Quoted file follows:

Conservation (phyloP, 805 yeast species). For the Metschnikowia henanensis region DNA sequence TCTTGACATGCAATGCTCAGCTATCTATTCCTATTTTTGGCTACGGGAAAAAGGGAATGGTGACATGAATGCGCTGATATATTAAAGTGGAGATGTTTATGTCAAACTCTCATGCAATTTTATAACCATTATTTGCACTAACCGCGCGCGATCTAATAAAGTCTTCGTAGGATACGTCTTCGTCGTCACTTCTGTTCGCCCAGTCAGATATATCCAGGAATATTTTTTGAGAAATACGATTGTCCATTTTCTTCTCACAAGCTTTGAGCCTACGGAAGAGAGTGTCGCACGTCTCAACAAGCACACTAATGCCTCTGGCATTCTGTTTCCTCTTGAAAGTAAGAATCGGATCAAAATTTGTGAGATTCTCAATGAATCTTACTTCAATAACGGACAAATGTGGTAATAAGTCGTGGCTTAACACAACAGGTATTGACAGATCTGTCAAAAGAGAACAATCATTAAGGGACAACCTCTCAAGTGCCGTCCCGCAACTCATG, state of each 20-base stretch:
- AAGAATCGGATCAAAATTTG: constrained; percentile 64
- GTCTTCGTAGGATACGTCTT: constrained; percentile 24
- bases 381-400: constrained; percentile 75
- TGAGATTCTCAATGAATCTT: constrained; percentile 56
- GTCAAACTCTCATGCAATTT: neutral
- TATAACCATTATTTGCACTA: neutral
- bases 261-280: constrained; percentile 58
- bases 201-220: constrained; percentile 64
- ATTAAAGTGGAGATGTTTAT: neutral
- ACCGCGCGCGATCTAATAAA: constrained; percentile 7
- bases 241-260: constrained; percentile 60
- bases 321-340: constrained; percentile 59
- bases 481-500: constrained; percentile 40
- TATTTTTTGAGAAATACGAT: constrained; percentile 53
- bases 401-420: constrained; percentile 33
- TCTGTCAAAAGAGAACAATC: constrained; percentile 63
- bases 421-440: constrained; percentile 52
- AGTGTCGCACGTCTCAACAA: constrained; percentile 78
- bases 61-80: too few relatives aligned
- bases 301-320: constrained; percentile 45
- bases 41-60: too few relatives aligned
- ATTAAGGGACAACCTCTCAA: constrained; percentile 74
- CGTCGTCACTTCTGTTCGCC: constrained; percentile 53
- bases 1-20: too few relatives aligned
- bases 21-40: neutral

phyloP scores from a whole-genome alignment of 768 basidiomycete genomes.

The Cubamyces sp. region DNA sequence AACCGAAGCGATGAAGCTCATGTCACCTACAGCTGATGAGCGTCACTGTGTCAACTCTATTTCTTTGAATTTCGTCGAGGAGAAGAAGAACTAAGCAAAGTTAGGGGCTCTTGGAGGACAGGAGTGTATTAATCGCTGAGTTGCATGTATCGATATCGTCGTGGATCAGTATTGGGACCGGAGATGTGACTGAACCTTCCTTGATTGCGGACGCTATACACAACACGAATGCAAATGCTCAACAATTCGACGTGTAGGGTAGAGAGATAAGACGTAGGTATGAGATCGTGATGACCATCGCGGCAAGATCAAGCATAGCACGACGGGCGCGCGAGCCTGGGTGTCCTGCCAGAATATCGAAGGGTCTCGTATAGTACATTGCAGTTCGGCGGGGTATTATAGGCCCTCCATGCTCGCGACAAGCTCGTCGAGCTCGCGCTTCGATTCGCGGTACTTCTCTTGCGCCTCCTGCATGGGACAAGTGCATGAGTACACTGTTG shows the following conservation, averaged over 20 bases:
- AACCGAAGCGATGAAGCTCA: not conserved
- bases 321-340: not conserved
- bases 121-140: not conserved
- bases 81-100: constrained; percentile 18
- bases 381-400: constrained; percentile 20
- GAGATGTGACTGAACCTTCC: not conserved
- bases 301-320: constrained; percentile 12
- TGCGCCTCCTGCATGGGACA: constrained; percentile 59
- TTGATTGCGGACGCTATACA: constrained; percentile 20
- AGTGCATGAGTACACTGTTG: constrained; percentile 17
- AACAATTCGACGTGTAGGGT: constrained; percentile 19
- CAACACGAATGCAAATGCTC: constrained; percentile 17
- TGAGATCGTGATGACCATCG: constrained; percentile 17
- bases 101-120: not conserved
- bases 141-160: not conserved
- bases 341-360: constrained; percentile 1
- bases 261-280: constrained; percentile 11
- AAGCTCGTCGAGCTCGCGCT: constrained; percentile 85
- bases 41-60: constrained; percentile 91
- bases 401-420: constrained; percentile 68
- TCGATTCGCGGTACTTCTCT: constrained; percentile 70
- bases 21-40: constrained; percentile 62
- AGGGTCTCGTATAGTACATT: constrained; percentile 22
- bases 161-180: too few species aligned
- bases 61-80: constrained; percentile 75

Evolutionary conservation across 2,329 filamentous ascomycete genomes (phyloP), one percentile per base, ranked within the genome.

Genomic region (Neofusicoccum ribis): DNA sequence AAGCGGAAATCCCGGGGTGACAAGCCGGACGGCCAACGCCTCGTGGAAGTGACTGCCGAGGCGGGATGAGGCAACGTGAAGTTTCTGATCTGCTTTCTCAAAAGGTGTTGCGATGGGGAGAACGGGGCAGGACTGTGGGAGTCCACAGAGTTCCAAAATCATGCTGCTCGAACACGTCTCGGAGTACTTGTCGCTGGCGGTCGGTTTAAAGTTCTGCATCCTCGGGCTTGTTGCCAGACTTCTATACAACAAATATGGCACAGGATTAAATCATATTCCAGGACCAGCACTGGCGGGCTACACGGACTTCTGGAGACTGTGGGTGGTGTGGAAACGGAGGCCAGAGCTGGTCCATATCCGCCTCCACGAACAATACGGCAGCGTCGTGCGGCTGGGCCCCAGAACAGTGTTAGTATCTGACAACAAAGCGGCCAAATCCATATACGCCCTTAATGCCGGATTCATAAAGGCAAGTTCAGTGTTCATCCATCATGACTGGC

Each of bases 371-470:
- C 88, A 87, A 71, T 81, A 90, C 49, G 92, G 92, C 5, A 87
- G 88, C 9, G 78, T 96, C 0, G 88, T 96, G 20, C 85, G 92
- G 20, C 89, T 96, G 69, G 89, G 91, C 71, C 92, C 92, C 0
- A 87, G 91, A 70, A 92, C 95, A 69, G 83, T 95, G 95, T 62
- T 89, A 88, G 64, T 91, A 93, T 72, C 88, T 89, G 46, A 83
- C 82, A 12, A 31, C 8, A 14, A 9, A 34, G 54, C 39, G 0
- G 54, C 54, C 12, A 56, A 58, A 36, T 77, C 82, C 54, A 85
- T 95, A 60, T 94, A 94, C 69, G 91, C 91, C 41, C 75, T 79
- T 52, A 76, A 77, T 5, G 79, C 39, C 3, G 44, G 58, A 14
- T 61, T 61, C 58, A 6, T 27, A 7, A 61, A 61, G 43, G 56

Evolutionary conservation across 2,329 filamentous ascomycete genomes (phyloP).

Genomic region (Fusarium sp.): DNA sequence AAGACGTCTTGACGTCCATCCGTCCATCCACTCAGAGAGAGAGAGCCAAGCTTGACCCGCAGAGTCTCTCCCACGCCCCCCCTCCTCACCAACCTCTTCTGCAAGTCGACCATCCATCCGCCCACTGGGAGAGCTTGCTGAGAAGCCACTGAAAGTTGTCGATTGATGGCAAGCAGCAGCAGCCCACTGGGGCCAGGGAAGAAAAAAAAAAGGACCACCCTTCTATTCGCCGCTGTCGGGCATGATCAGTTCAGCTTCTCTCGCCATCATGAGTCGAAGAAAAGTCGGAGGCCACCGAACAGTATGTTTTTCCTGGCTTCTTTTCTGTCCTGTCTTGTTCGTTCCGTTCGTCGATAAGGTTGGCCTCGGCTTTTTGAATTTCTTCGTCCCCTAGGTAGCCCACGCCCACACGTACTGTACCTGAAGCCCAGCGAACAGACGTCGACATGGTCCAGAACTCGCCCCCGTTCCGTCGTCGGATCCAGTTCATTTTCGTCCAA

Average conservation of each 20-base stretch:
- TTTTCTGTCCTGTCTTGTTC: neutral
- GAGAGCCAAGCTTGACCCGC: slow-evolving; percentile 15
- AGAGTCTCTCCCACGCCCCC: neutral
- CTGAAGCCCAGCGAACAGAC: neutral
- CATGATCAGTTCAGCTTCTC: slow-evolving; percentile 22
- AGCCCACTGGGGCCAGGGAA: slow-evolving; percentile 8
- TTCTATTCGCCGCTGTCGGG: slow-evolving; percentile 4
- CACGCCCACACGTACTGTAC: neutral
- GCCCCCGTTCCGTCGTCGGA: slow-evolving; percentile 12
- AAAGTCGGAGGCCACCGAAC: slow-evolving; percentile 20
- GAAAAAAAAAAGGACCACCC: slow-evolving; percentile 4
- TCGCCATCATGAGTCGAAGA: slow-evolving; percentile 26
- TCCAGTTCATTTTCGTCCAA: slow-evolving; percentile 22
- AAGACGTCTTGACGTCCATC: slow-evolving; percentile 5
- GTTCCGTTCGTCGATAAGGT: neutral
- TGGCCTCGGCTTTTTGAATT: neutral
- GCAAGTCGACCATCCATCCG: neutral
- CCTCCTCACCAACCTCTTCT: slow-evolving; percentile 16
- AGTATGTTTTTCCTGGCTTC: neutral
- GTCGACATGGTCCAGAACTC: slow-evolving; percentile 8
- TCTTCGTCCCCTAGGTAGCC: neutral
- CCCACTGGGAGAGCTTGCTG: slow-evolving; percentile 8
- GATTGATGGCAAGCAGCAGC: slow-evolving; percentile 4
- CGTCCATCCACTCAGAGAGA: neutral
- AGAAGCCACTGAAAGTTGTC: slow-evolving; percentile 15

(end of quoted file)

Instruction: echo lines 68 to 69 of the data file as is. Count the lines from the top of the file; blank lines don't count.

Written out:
Genomic region (Fusarium sp.): DNA sequence AAGACGTCTTGACGTCCATCCGTCCATCCACTCAGAGAGAGAGAGCCAAGCTTGACCCGCAGAGTCTCTCCCACGCCCCCCCTCCTCACCAACCTCTTCTGCAAGTCGACCATCCATCCGCCCACTGGGAGAGCTTGCTGAGAAGCCACTGAAAGTTGTCGATTGATGGCAAGCAGCAGCAGCCCACTGGGGCCAGGGAAGAAAAAAAAAAGGACCACCCTTCTATTCGCCGCTGTCGGGCATGATCAGTTCAGCTTCTCTCGCCATCATGAGTCGAAGAAAAGTCGGAGGCCACCGAACAGTATGTTTTTCCTGGCTTCTTTTCTGTCCTGTCTTGTTCGTTCCGTTCGTCGATAAGGTTGGCCTCGGCTTTTTGAATTTCTTCGTCCCCTAGGTAGCCCACGCCCACACGTACTGTACCTGAAGCCCAGCGAACAGACGTCGACATGGTCCAGAACTCGCCCCCGTTCCGTCGTCGGATCCAGTTCATTTTCGTCCAA

Average conservation of each 20-base stretch: